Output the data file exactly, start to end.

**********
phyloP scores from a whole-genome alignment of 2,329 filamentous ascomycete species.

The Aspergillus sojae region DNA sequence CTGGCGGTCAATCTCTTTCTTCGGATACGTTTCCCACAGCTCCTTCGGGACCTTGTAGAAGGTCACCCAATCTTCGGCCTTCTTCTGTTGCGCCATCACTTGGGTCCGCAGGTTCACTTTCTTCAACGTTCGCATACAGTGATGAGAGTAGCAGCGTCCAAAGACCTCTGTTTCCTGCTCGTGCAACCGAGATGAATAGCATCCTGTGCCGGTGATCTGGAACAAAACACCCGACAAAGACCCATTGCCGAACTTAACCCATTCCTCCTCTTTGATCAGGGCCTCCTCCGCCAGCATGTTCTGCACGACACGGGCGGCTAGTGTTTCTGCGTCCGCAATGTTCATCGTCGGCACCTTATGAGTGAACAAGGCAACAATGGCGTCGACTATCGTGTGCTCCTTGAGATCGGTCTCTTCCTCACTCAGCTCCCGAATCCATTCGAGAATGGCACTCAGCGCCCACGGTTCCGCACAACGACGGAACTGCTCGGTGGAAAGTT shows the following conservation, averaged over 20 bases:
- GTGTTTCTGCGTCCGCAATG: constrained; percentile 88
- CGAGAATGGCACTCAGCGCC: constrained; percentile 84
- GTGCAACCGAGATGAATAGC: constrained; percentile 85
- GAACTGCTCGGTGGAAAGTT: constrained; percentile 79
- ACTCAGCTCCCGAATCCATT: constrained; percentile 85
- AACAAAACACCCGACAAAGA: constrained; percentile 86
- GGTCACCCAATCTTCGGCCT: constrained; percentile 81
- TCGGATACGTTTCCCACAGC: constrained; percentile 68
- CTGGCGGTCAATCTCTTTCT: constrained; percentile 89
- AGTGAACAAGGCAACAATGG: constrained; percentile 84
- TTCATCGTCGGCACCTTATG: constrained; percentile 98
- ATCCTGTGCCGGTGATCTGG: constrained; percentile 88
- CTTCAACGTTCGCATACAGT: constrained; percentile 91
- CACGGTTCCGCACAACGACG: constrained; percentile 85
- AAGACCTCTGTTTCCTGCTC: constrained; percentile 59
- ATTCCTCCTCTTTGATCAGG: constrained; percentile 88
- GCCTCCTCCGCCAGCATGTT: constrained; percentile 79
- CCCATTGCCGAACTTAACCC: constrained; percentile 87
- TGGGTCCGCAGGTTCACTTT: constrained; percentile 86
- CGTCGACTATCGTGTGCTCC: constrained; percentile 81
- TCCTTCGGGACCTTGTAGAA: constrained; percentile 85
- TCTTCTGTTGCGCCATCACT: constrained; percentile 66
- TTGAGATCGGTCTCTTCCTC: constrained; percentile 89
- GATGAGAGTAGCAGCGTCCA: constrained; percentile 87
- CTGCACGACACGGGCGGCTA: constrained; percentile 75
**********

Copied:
phyloP scores from a whole-genome alignment of 2,329 filamentous ascomycete species.

The Aspergillus sojae region DNA sequence CTGGCGGTCAATCTCTTTCTTCGGATACGTTTCCCACAGCTCCTTCGGGACCTTGTAGAAGGTCACCCAATCTTCGGCCTTCTTCTGTTGCGCCATCACTTGGGTCCGCAGGTTCACTTTCTTCAACGTTCGCATACAGTGATGAGAGTAGCAGCGTCCAAAGACCTCTGTTTCCTGCTCGTGCAACCGAGATGAATAGCATCCTGTGCCGGTGATCTGGAACAAAACACCCGACAAAGACCCATTGCCGAACTTAACCCATTCCTCCTCTTTGATCAGGGCCTCCTCCGCCAGCATGTTCTGCACGACACGGGCGGCTAGTGTTTCTGCGTCCGCAATGTTCATCGTCGGCACCTTATGAGTGAACAAGGCAACAATGGCGTCGACTATCGTGTGCTCCTTGAGATCGGTCTCTTCCTCACTCAGCTCCCGAATCCATTCGAGAATGGCACTCAGCGCCCACGGTTCCGCACAACGACGGAACTGCTCGGTGGAAAGTT shows the following conservation, averaged over 20 bases:
- GTGTTTCTGCGTCCGCAATG: constrained; percentile 88
- CGAGAATGGCACTCAGCGCC: constrained; percentile 84
- GTGCAACCGAGATGAATAGC: constrained; percentile 85
- GAACTGCTCGGTGGAAAGTT: constrained; percentile 79
- ACTCAGCTCCCGAATCCATT: constrained; percentile 85
- AACAAAACACCCGACAAAGA: constrained; percentile 86
- GGTCACCCAATCTTCGGCCT: constrained; percentile 81
- TCGGATACGTTTCCCACAGC: constrained; percentile 68
- CTGGCGGTCAATCTCTTTCT: constrained; percentile 89
- AGTGAACAAGGCAACAATGG: constrained; percentile 84
- TTCATCGTCGGCACCTTATG: constrained; percentile 98
- ATCCTGTGCCGGTGATCTGG: constrained; percentile 88
- CTTCAACGTTCGCATACAGT: constrained; percentile 91
- CACGGTTCCGCACAACGACG: constrained; percentile 85
- AAGACCTCTGTTTCCTGCTC: constrained; percentile 59
- ATTCCTCCTCTTTGATCAGG: constrained; percentile 88
- GCCTCCTCCGCCAGCATGTT: constrained; percentile 79
- CCCATTGCCGAACTTAACCC: constrained; percentile 87
- TGGGTCCGCAGGTTCACTTT: constrained; percentile 86
- CGTCGACTATCGTGTGCTCC: constrained; percentile 81
- TCCTTCGGGACCTTGTAGAA: constrained; percentile 85
- TCTTCTGTTGCGCCATCACT: constrained; percentile 66
- TTGAGATCGGTCTCTTCCTC: constrained; percentile 89
- GATGAGAGTAGCAGCGTCCA: constrained; percentile 87
- CTGCACGACACGGGCGGCTA: constrained; percentile 75